Waste Management By Ms Giveen Stage 5 Geography 2013
Syllabus Agenda The geographical processes relevant to Waste Management • Management of the issue and implications for sustainability, social justice and equity 1 2 3 4 5 The perceptions of different groups about waste management Individual, group and government responses to Waste Management • Decision-making processes involved in the management of Waste Management
Geographical Processes What is waste management? Why is it an issue? Who are the stakeholders affected? When does it need to be dealt with Where is waste generated from?
What is Waste Management? Environment Effects • Waste is an issue that relates to all areas of the environment. • There is potential for inappropriately disposed waste to contaminate land and groundwater with heavy metals and other toxins • There may be lacking some government oversight of waste management. • The release of methane and other gases from decomposing waste is also an issue as this contributes to greenhouse gas emissions and poor air quality. • Non-biodegradable plastics are also a concern as these persist in the environment for many years and can wash into oceans and estuaries, harming marine and bird life
What is Waste Management? Economic Dimensions International evidence suggests that economic growth contributes to growth in the amount of waste generated per person (Productivity Commission 2006) As the total volume of waste generated in Australia increases, so does the importance of businesses that exist to extract and recover materials from waste
What is Waste Management? Social Dimensions Waste has social implications, especially for those who reside near waste disposal sites. Poorer health outcomes may be a concern for residents living near waste disposal sites. Also, proximity to disposal sites may reduce property prices and income sources, which is also an issue affecting people's wellbeing.
One Companies Perspective SITA Australia Analysis (A sustainable resource recovery management company) • Australians generate about 600 kilograms of waste per year per person, making us one of the highest generators of household waste. • In Australia, about 350 million batteries are purchased every year. Over two thirds of batteries being disposed of are sent to landfill making them the most common form of hazardous waste. • Organic waste includes any animal or plant based material and degradable carbon such as garden organics, food, timber, paper and cardboard. When sent to landfill the organic material undergoes anaerobic decomposition, generating a potent greenhouse gas, methane. • Electronic waste can contain toxic materials such as lead, mercury, cadmium, hexavalent chromium and brominated fire retardants that are hazardous, difficult to dispose of and potentially damaging to the environment. • Australians dispose of approximately 50 to 60 million fluorescent tubes and HID (high in density discharge) lamps every year, resulting in large amounts of mercury being sent to our landfills.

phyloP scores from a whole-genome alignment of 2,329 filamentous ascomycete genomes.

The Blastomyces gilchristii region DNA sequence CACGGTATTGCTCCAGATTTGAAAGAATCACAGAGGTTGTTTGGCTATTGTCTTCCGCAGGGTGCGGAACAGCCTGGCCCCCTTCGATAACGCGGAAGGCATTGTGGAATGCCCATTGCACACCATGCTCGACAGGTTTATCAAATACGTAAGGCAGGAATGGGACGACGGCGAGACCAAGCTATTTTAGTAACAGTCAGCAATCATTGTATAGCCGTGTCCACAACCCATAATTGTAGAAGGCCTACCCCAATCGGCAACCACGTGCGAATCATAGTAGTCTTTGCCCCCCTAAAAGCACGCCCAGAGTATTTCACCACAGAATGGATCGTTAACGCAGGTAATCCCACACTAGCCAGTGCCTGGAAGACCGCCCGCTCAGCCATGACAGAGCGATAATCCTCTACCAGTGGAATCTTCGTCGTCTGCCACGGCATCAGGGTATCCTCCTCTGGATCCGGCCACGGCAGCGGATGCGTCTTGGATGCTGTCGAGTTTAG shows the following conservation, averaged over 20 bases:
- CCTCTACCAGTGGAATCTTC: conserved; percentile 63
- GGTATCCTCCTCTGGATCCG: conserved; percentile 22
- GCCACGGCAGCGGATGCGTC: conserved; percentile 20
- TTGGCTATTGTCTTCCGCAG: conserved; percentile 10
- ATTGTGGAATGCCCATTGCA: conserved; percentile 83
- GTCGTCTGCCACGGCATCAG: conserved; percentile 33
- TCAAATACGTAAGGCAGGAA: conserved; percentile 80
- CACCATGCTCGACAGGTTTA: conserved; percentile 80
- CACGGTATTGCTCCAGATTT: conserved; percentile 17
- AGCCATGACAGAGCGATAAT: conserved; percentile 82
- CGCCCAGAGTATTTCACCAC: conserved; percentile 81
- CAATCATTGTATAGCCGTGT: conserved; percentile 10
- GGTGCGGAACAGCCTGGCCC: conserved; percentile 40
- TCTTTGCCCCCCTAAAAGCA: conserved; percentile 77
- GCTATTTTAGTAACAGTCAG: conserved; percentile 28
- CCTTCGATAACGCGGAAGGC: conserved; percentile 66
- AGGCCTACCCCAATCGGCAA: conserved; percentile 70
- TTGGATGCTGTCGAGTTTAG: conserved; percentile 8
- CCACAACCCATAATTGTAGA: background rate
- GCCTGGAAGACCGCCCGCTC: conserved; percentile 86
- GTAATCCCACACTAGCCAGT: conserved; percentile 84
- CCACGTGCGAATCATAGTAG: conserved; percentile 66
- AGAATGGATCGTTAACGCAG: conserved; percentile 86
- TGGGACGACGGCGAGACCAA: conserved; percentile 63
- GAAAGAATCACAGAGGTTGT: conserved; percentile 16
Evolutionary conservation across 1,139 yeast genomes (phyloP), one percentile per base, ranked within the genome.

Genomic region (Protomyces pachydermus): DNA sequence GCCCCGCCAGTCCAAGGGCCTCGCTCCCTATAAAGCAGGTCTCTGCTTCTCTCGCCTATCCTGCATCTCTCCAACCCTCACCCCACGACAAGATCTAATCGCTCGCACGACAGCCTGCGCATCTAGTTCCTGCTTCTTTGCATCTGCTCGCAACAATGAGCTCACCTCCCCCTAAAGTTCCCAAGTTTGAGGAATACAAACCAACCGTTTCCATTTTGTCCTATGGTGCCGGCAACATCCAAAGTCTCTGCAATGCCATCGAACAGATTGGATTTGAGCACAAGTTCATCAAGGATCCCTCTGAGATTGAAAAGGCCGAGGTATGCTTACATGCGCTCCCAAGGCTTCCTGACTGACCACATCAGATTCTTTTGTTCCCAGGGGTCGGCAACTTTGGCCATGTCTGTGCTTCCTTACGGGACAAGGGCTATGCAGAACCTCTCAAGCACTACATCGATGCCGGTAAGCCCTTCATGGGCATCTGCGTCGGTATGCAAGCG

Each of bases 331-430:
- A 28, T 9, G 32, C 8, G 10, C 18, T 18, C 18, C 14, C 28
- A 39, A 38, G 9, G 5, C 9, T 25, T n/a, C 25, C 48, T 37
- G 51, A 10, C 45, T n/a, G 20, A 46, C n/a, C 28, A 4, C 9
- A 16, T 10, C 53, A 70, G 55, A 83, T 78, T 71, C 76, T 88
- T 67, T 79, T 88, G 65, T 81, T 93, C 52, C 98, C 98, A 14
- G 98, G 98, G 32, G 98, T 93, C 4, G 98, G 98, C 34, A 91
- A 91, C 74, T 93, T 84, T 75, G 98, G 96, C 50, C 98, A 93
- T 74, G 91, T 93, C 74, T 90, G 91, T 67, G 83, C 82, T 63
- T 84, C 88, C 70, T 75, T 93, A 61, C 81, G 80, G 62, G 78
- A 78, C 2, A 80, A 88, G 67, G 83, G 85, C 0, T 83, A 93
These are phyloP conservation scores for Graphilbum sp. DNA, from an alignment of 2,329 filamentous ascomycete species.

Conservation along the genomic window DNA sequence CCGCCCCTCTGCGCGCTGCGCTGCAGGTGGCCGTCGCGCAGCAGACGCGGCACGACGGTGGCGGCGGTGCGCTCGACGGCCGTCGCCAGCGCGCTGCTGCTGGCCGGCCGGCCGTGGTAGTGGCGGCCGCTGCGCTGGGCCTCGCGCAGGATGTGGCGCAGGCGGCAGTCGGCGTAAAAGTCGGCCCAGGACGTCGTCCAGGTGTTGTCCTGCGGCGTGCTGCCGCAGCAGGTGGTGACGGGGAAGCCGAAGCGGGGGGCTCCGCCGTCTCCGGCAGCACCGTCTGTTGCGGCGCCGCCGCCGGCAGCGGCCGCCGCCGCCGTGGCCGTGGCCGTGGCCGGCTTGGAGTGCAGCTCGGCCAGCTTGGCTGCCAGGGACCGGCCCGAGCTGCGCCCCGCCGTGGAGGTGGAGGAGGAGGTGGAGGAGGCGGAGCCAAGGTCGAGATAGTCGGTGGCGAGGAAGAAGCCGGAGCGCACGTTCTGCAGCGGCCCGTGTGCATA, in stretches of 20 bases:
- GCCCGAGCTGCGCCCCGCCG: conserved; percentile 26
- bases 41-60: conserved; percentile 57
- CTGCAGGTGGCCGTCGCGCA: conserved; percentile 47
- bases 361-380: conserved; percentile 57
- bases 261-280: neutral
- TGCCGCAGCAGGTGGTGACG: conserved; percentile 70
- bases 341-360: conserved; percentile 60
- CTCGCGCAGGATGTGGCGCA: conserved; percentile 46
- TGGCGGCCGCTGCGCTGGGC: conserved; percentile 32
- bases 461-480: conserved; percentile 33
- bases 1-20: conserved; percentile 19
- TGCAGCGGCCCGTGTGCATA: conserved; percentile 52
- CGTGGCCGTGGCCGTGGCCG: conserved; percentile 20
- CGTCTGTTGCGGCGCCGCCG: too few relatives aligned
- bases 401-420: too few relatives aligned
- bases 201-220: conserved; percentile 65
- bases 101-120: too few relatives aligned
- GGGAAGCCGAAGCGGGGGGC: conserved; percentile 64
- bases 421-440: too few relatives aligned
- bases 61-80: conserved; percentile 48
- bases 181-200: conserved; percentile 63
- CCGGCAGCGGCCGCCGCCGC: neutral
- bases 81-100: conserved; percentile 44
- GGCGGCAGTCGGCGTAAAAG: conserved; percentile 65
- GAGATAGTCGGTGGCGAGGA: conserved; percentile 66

More SITA Statistics • Glass was discovered by the Phoenicians more than 5,000 years ago, which makes it one of the worlds oldest forms of packaging • In 2010, Australians recycled only 30.3% of their steel cans and 67.4% of aluminium cans. Many steel cans are still being sent to landfill, despite 93% of Australians having access to kerbside recycling services that accept steel packaging. • In Australia, 376,000 tonnes of plastic packaging is used every year. In 2010 SITA recycled 288,194 tonnes. • Australian households and businesses use millions of tonnes of paper every year. Over 5.5 million tonnes of paper and cardboard was used from 2006-2007, with 2.5 million tonnes of this recycled
The Official Reports On What We Are Doing The ABS says…. • The recycling activities of households grew extensively between 1996 and 2009. • In 1996, 91% of Australian households said they practised some form of waste recycling and/or reuse activity. • In 2009, almost all Australian households (98%) reported that they recycled waste and 86% reported that they reused waste. • In 2009, over 91% of Australian households used municipal kerbside recycling to recycle waste, an increase from 87% in 2006. • While these statistics tell us the number of households that have recycled at least one item during the previous 12 months, they do not indicate how much household waste is recycled.
What Do We Recycle? Items commonly reused or recycled by households included: • paper, cardboard or newspapers (95%), • plastic bottles (94%), • glass (93%) and • plastic bags (90%).
How Much Waste Do You Produce? Between 1996-97 and 2006-07, the volume of waste produced per person in Australia grew at an average annual rate of 5.4%. In 1996-97, Australians generated approximately 1,200kg of waste per person. By 2006-07, this had increased to 2,100kg per person.